It’s becoming increasingly rare in an industry fuelled by annual sequels instalments that a developer is afforded the luxury of time when approaching the follow-up to a successful franchise kick-starter. That’s certainly the case with Codemasters’ GRID 2, a sequel some four years in the making – and looking all the better for it. Talking with games™ executive producer Clive Moody discusses the racer’s long gestation, competitors and innovation.
games™: You’ve discussed previously that the long development time has enabled the studio to better realise its vision for the sequel. What advancements have you made that wouldn’t be possible a few years ago?
Clive Moody: There’s a maturity to our technology that you only get through working on the genre over a number of game iterations. The in-game lighting is a great example of this and utilises a completely new pipeline in GRID2. Environments feel more real than ever and the cars within it much more integrated into the overall scene. Add onto this the ability to control the lighting and grading like a movie director and you start to understand how we are able to evoke real drama and emotion, heightening the intense racing action on the track and immersing the player into the world of a racing superstar.
There is obviously a downside to releasing a sequel so many years after the original. Has rival franchises that have emerged in the interim changed your approach to GRID 2 at all?
If anything, seeing what other racing games have been doing has strengthened our belief that GRID 2 offers gamers something that they are unable to get from any other game. GRID 2 puts the race at the heart of the experience, capturing the all of the drama, rivalries and emotional highs and lows across a wide variety of motorsport, including Street, Road and Track based racing. Then mix in new levels of gamer immersion through cinematic presentation, TrueFeel handling which combines accessibility with genuine depth, bespoke careers for both online and offline, and real-world settings that evolve to reflect your racing successes. It all adds up to truly unique experience.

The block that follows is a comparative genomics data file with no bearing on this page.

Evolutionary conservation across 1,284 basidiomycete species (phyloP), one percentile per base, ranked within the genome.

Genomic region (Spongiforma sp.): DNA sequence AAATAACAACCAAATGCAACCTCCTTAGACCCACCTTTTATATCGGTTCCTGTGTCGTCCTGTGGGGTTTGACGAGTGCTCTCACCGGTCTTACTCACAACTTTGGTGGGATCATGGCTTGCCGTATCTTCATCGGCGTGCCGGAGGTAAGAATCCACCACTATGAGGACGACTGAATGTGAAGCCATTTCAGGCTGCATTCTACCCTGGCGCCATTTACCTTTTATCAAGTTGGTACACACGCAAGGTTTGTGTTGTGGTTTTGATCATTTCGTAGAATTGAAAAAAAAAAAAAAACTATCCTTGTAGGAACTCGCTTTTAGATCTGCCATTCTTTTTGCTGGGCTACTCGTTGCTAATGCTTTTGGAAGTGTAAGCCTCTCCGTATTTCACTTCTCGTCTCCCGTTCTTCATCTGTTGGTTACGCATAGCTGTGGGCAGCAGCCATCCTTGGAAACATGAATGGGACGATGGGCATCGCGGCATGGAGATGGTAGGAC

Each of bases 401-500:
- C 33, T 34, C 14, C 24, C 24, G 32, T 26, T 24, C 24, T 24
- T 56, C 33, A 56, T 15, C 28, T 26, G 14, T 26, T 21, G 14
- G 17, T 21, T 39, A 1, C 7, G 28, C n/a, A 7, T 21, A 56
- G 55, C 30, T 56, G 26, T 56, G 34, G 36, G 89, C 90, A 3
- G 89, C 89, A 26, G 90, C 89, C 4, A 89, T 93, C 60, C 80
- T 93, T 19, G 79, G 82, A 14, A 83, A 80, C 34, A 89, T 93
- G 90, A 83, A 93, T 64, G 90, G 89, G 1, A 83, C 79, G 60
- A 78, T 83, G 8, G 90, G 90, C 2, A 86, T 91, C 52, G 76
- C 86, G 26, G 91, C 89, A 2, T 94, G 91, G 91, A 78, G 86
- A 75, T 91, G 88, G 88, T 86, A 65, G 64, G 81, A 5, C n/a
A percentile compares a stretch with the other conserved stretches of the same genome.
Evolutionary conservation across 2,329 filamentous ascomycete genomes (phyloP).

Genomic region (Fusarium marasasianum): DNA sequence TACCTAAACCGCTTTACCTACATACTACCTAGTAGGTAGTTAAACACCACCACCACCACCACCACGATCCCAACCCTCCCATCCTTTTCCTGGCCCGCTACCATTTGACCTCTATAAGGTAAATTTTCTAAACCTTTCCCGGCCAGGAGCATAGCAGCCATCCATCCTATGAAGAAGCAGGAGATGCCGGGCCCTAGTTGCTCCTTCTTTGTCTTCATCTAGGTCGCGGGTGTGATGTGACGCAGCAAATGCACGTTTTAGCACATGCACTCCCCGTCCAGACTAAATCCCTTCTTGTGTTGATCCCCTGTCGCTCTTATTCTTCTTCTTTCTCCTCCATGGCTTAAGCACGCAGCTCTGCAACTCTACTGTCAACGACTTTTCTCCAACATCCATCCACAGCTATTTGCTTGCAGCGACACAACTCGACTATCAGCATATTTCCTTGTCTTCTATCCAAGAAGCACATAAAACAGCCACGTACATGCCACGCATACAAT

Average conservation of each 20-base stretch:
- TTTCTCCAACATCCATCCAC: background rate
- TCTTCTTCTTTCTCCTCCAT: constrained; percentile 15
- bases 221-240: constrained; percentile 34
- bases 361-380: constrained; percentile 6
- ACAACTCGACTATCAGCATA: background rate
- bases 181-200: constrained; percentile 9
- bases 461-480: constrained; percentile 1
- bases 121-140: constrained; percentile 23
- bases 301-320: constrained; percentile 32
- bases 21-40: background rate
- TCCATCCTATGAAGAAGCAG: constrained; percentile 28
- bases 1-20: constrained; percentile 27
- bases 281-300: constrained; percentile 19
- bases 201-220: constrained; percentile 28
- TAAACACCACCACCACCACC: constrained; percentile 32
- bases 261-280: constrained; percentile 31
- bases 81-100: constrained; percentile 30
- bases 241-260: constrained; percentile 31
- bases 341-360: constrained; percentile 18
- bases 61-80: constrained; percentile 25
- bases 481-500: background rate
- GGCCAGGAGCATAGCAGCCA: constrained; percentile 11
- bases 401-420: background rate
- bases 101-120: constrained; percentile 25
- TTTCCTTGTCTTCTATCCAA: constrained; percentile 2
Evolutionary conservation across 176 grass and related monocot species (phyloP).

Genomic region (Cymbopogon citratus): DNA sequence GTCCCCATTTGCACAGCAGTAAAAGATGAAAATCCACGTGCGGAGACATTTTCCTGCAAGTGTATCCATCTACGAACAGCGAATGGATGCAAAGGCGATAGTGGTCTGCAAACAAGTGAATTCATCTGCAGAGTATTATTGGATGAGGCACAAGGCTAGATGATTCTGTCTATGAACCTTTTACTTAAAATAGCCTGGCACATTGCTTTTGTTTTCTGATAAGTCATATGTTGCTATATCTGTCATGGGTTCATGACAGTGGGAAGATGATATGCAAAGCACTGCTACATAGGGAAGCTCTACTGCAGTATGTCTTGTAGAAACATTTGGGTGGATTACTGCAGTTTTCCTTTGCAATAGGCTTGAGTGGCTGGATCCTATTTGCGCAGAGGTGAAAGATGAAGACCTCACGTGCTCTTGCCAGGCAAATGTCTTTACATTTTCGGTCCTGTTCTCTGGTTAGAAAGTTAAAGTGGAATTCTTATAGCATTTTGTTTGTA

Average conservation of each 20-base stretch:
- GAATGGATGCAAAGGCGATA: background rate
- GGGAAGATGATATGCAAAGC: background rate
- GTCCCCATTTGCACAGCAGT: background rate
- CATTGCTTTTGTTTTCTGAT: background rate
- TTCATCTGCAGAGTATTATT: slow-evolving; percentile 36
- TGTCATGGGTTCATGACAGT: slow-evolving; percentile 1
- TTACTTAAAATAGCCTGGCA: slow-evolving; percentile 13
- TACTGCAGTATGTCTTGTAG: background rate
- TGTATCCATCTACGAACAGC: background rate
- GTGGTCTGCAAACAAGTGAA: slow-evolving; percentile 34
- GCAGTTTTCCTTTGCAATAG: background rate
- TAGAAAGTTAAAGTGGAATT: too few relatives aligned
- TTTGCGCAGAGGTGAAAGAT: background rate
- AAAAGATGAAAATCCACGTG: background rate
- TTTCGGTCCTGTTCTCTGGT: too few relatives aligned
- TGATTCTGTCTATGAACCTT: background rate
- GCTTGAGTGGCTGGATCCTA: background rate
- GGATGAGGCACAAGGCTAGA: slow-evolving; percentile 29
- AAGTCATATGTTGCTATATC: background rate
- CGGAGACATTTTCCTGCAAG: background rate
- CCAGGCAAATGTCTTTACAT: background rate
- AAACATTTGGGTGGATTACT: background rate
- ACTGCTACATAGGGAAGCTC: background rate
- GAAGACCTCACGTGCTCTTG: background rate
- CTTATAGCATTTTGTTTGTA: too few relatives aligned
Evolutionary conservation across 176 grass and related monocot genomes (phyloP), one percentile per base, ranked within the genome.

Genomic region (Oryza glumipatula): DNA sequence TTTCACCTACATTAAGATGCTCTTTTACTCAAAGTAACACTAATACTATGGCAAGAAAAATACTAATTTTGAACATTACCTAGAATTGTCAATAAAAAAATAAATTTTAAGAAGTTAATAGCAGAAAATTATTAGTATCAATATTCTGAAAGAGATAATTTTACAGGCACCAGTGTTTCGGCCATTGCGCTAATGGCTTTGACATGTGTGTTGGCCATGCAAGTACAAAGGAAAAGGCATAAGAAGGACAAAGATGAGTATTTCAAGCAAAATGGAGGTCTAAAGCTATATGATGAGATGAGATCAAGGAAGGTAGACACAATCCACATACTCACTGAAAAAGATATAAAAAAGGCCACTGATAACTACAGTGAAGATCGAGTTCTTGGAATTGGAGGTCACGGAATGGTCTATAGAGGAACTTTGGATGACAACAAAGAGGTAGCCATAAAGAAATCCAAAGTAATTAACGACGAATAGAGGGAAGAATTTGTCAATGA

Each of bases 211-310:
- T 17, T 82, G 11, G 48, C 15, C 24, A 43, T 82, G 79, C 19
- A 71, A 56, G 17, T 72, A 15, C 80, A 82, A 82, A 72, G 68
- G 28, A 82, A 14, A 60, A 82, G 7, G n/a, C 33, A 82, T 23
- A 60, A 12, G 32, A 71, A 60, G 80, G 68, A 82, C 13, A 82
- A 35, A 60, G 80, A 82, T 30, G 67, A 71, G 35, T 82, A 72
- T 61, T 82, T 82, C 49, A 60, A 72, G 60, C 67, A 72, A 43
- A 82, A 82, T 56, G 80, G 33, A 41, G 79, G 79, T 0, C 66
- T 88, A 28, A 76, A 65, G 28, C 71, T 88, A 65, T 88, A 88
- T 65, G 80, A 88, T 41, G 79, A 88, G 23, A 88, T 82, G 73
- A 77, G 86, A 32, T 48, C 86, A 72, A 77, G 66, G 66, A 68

During level design, what is the key to successfully balancing accuracy and gameplay when representing real-world locations?
A huge amount of effort is invested into the design and playtesting our of locations, a process that takes many months, including both level designers and artists visiting locations for thorough research. We like to keep city layout and road networks as accurate as possible, but there are always occasions where elements may not work when set up for racing. Whilst we have tools that let us simulate cars driving around tracks, much of the balancing comes through the skills of our level design team and constant iterative review. Road width, corner shape through the use of intelligent barrier placement, street length, camber, building placement and track visibility are just some of the aspects which Level Design can adjust, always trying to ensure the original character of the location is not compromised.
The rewind mechanic was an innovative genre-changing mechanic in the last GRID. What would you say GRID 2 is bringing to both the franchise and genre that is equally unique?
The LiveRoutes system is a huge innovation for GRID2. We wanted to introduce elements to the gameplay that gave some of the unpredictability you get from open world racers without the downside that the pack of cars gets split up as they choose to take different routes. If the player chooses city based events that use LiveRoutes, alternate sections of track seamlessly stream in whilst you race. LiveRoutes take advantage of the multiple street junction points by randomly selecting the direction the track will take; be it left, right or straight on. Barriers, race-day items the and spectating crowd are all dynamically placed to reflect the corner direction. The challenge to the player now comes from being able to read the road and adapting to suit the ever changing challenge.
How will RaceNet evolve in the sequel?
Creating our online RaceNet service has always been seen as a long term strategy and right now is still considered to be in beta. RaceNet 1.0 launches with GRID2 and will add significantly more depth to the integration between web and game, and also continue to grow beyond its release. Deep career and stats integration will enable players to plan their online and offline careers whilst away from the game, maximising their time racing and competing when at their console.
With the F1 series adopting the free-to-play business model is there a possibility GRID could utilise the business model in the future?
Free-to-play is a big area of conversation at the moment throughout the industry and hence naturally something which has been discussed in the context of GRID. The investment needed to create AAA console titles like GRID2 is significant, so the challenge really is on how to create monetisation streams that ensure the level of quality and experience can be maintained. It’s certainly not a challenge, which Codemasters will ignore, with opportunities being explored for future titles.
For more information on GRID 2, upcoming games and an extensive hands-on look at Tomb Raider, pick-up games™ issue 131 digitally or in newsagents now.